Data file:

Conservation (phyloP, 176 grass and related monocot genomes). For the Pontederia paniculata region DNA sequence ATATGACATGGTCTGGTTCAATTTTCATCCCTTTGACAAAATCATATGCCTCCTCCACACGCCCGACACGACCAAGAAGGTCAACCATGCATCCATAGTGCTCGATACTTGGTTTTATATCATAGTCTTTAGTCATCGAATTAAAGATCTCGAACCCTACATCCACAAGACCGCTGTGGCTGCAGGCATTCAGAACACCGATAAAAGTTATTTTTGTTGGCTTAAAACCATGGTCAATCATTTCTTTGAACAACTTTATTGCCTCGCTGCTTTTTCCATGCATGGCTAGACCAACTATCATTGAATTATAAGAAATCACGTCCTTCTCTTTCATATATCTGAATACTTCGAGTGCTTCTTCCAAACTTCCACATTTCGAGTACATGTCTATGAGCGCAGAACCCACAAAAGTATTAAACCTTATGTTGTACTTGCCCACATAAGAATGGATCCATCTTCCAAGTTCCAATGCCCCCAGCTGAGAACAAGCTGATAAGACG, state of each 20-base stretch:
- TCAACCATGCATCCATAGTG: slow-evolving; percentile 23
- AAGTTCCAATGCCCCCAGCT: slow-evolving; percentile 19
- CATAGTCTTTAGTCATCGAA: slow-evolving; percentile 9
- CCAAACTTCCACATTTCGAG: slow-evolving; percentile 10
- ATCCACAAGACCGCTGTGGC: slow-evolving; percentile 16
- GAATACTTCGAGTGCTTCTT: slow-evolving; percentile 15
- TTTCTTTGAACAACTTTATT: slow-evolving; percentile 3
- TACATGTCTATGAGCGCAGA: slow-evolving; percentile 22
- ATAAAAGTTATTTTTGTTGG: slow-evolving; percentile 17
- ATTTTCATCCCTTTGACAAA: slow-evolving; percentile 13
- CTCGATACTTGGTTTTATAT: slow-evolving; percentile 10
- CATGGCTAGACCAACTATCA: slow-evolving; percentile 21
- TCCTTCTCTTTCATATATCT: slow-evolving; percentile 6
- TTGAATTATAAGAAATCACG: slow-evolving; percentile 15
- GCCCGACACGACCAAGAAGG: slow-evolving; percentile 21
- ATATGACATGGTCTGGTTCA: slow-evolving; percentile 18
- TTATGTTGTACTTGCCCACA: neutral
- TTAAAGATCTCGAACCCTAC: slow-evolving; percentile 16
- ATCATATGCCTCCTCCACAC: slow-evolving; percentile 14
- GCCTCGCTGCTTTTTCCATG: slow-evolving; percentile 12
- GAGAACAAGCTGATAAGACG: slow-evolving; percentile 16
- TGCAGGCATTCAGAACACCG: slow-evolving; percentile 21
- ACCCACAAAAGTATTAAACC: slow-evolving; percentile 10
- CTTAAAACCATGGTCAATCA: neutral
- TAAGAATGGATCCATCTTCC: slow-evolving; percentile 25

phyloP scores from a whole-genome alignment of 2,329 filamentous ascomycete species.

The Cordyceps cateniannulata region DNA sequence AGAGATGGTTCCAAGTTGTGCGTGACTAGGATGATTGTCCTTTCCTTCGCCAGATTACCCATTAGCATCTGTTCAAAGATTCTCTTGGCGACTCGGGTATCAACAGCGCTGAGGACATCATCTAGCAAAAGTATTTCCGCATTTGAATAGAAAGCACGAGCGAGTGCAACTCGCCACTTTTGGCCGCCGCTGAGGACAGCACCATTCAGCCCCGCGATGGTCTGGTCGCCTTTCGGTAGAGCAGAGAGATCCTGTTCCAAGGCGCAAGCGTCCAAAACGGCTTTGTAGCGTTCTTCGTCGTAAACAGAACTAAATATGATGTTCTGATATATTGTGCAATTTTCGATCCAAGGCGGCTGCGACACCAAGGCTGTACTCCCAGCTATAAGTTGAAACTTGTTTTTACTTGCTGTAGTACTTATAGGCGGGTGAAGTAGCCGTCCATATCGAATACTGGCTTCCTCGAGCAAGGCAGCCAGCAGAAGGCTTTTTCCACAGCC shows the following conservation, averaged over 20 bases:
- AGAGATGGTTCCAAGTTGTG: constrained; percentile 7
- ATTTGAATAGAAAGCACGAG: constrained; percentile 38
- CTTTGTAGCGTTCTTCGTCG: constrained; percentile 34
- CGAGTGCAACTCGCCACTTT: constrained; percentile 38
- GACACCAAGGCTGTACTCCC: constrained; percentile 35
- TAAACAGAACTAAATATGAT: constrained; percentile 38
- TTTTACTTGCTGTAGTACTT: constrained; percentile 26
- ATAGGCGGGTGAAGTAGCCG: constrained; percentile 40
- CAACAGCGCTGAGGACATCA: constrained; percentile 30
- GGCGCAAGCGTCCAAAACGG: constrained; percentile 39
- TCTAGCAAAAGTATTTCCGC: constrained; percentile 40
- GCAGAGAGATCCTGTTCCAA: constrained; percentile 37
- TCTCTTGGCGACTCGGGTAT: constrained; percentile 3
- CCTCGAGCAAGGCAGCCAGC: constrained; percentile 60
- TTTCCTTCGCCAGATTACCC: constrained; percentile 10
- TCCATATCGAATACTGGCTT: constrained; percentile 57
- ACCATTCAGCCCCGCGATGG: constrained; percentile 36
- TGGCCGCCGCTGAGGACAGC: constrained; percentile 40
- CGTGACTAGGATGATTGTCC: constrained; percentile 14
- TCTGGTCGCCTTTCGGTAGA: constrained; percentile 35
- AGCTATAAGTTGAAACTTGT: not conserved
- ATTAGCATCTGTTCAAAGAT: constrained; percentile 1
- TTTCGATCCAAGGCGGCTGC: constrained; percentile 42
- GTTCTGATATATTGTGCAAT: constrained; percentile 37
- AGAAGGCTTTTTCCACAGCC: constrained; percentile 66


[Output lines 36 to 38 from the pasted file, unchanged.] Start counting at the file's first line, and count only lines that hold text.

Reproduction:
- ATAGGCGGGTGAAGTAGCCG: constrained; percentile 40
- CAACAGCGCTGAGGACATCA: constrained; percentile 30
- GGCGCAAGCGTCCAAAACGG: constrained; percentile 39